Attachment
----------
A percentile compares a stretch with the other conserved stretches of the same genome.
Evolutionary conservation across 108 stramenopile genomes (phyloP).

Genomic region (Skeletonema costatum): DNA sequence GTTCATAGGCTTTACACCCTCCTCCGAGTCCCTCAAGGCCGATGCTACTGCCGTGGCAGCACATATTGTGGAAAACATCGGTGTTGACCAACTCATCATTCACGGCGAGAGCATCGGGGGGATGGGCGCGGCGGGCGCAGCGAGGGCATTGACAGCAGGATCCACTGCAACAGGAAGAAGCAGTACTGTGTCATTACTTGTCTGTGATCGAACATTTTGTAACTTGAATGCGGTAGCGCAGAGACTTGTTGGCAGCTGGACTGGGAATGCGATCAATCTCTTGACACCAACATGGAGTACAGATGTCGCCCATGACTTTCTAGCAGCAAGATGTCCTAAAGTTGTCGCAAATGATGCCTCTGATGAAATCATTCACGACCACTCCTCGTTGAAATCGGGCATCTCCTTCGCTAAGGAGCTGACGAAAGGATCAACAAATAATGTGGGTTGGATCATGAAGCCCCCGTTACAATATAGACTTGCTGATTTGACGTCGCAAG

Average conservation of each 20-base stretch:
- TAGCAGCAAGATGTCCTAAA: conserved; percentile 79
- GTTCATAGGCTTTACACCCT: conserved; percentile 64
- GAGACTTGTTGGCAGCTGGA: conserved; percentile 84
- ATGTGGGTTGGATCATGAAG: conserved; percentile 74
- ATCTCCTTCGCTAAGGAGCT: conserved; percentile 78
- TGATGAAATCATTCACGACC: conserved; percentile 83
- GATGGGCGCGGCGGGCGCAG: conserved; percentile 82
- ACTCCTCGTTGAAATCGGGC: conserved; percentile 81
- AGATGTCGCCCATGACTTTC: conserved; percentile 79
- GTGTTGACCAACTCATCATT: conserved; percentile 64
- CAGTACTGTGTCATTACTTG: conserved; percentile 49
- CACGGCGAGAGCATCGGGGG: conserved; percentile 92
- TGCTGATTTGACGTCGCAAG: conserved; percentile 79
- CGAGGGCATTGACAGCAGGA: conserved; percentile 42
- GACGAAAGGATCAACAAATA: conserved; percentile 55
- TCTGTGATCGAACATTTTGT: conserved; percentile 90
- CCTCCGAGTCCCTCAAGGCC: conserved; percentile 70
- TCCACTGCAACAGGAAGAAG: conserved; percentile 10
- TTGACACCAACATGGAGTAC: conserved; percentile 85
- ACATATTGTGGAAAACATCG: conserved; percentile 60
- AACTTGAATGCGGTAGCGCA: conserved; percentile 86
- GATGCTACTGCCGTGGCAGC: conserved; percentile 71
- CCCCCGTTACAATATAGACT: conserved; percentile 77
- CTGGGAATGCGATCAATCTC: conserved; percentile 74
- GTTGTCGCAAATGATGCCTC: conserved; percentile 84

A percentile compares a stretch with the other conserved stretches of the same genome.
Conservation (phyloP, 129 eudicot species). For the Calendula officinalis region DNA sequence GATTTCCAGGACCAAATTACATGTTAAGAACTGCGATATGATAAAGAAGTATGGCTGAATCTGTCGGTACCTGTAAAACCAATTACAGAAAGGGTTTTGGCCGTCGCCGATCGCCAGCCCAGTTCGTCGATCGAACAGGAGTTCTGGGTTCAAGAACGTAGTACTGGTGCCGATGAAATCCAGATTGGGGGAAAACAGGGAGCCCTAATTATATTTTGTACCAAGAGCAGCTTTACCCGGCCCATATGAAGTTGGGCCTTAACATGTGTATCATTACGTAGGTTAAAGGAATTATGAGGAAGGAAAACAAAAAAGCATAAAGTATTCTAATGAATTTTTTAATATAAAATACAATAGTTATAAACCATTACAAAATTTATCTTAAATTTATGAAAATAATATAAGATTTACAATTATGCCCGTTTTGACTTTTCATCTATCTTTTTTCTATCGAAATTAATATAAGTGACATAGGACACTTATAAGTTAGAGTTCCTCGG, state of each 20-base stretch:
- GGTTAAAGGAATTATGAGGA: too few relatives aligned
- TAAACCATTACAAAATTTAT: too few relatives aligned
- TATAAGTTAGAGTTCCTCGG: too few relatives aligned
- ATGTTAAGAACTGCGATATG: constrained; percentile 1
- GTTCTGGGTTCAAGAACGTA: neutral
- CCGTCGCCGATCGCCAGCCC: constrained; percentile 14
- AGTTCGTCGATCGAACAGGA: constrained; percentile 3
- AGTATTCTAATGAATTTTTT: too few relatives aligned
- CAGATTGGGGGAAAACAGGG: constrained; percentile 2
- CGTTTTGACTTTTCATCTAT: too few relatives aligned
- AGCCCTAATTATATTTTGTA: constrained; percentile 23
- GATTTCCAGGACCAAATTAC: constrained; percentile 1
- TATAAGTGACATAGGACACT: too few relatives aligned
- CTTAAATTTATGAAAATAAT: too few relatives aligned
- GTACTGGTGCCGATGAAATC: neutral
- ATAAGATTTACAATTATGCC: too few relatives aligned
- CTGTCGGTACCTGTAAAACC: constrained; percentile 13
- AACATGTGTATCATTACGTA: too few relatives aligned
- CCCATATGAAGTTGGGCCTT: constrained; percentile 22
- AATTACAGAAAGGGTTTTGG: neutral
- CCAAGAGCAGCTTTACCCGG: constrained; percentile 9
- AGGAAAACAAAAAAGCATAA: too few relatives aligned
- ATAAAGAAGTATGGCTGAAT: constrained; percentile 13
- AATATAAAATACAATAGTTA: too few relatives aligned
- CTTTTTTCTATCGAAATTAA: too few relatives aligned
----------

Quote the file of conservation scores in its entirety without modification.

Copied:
A percentile compares a stretch with the other conserved stretches of the same genome.
Evolutionary conservation across 108 stramenopile genomes (phyloP).

Genomic region (Skeletonema costatum): DNA sequence GTTCATAGGCTTTACACCCTCCTCCGAGTCCCTCAAGGCCGATGCTACTGCCGTGGCAGCACATATTGTGGAAAACATCGGTGTTGACCAACTCATCATTCACGGCGAGAGCATCGGGGGGATGGGCGCGGCGGGCGCAGCGAGGGCATTGACAGCAGGATCCACTGCAACAGGAAGAAGCAGTACTGTGTCATTACTTGTCTGTGATCGAACATTTTGTAACTTGAATGCGGTAGCGCAGAGACTTGTTGGCAGCTGGACTGGGAATGCGATCAATCTCTTGACACCAACATGGAGTACAGATGTCGCCCATGACTTTCTAGCAGCAAGATGTCCTAAAGTTGTCGCAAATGATGCCTCTGATGAAATCATTCACGACCACTCCTCGTTGAAATCGGGCATCTCCTTCGCTAAGGAGCTGACGAAAGGATCAACAAATAATGTGGGTTGGATCATGAAGCCCCCGTTACAATATAGACTTGCTGATTTGACGTCGCAAG

Average conservation of each 20-base stretch:
- TAGCAGCAAGATGTCCTAAA: conserved; percentile 79
- GTTCATAGGCTTTACACCCT: conserved; percentile 64
- GAGACTTGTTGGCAGCTGGA: conserved; percentile 84
- ATGTGGGTTGGATCATGAAG: conserved; percentile 74
- ATCTCCTTCGCTAAGGAGCT: conserved; percentile 78
- TGATGAAATCATTCACGACC: conserved; percentile 83
- GATGGGCGCGGCGGGCGCAG: conserved; percentile 82
- ACTCCTCGTTGAAATCGGGC: conserved; percentile 81
- AGATGTCGCCCATGACTTTC: conserved; percentile 79
- GTGTTGACCAACTCATCATT: conserved; percentile 64
- CAGTACTGTGTCATTACTTG: conserved; percentile 49
- CACGGCGAGAGCATCGGGGG: conserved; percentile 92
- TGCTGATTTGACGTCGCAAG: conserved; percentile 79
- CGAGGGCATTGACAGCAGGA: conserved; percentile 42
- GACGAAAGGATCAACAAATA: conserved; percentile 55
- TCTGTGATCGAACATTTTGT: conserved; percentile 90
- CCTCCGAGTCCCTCAAGGCC: conserved; percentile 70
- TCCACTGCAACAGGAAGAAG: conserved; percentile 10
- TTGACACCAACATGGAGTAC: conserved; percentile 85
- ACATATTGTGGAAAACATCG: conserved; percentile 60
- AACTTGAATGCGGTAGCGCA: conserved; percentile 86
- GATGCTACTGCCGTGGCAGC: conserved; percentile 71
- CCCCCGTTACAATATAGACT: conserved; percentile 77
- CTGGGAATGCGATCAATCTC: conserved; percentile 74
- GTTGTCGCAAATGATGCCTC: conserved; percentile 84

A percentile compares a stretch with the other conserved stretches of the same genome.
Conservation (phyloP, 129 eudicot species). For the Calendula officinalis region DNA sequence GATTTCCAGGACCAAATTACATGTTAAGAACTGCGATATGATAAAGAAGTATGGCTGAATCTGTCGGTACCTGTAAAACCAATTACAGAAAGGGTTTTGGCCGTCGCCGATCGCCAGCCCAGTTCGTCGATCGAACAGGAGTTCTGGGTTCAAGAACGTAGTACTGGTGCCGATGAAATCCAGATTGGGGGAAAACAGGGAGCCCTAATTATATTTTGTACCAAGAGCAGCTTTACCCGGCCCATATGAAGTTGGGCCTTAACATGTGTATCATTACGTAGGTTAAAGGAATTATGAGGAAGGAAAACAAAAAAGCATAAAGTATTCTAATGAATTTTTTAATATAAAATACAATAGTTATAAACCATTACAAAATTTATCTTAAATTTATGAAAATAATATAAGATTTACAATTATGCCCGTTTTGACTTTTCATCTATCTTTTTTCTATCGAAATTAATATAAGTGACATAGGACACTTATAAGTTAGAGTTCCTCGG, state of each 20-base stretch:
- GGTTAAAGGAATTATGAGGA: too few relatives aligned
- TAAACCATTACAAAATTTAT: too few relatives aligned
- TATAAGTTAGAGTTCCTCGG: too few relatives aligned
- ATGTTAAGAACTGCGATATG: constrained; percentile 1
- GTTCTGGGTTCAAGAACGTA: neutral
- CCGTCGCCGATCGCCAGCCC: constrained; percentile 14
- AGTTCGTCGATCGAACAGGA: constrained; percentile 3
- AGTATTCTAATGAATTTTTT: too few relatives aligned
- CAGATTGGGGGAAAACAGGG: constrained; percentile 2
- CGTTTTGACTTTTCATCTAT: too few relatives aligned
- AGCCCTAATTATATTTTGTA: constrained; percentile 23
- GATTTCCAGGACCAAATTAC: constrained; percentile 1
- TATAAGTGACATAGGACACT: too few relatives aligned
- CTTAAATTTATGAAAATAAT: too few relatives aligned
- GTACTGGTGCCGATGAAATC: neutral
- ATAAGATTTACAATTATGCC: too few relatives aligned
- CTGTCGGTACCTGTAAAACC: constrained; percentile 13
- AACATGTGTATCATTACGTA: too few relatives aligned
- CCCATATGAAGTTGGGCCTT: constrained; percentile 22
- AATTACAGAAAGGGTTTTGG: neutral
- CCAAGAGCAGCTTTACCCGG: constrained; percentile 9
- AGGAAAACAAAAAAGCATAA: too few relatives aligned
- ATAAAGAAGTATGGCTGAAT: constrained; percentile 13
- AATATAAAATACAATAGTTA: too few relatives aligned
- CTTTTTTCTATCGAAATTAA: too few relatives aligned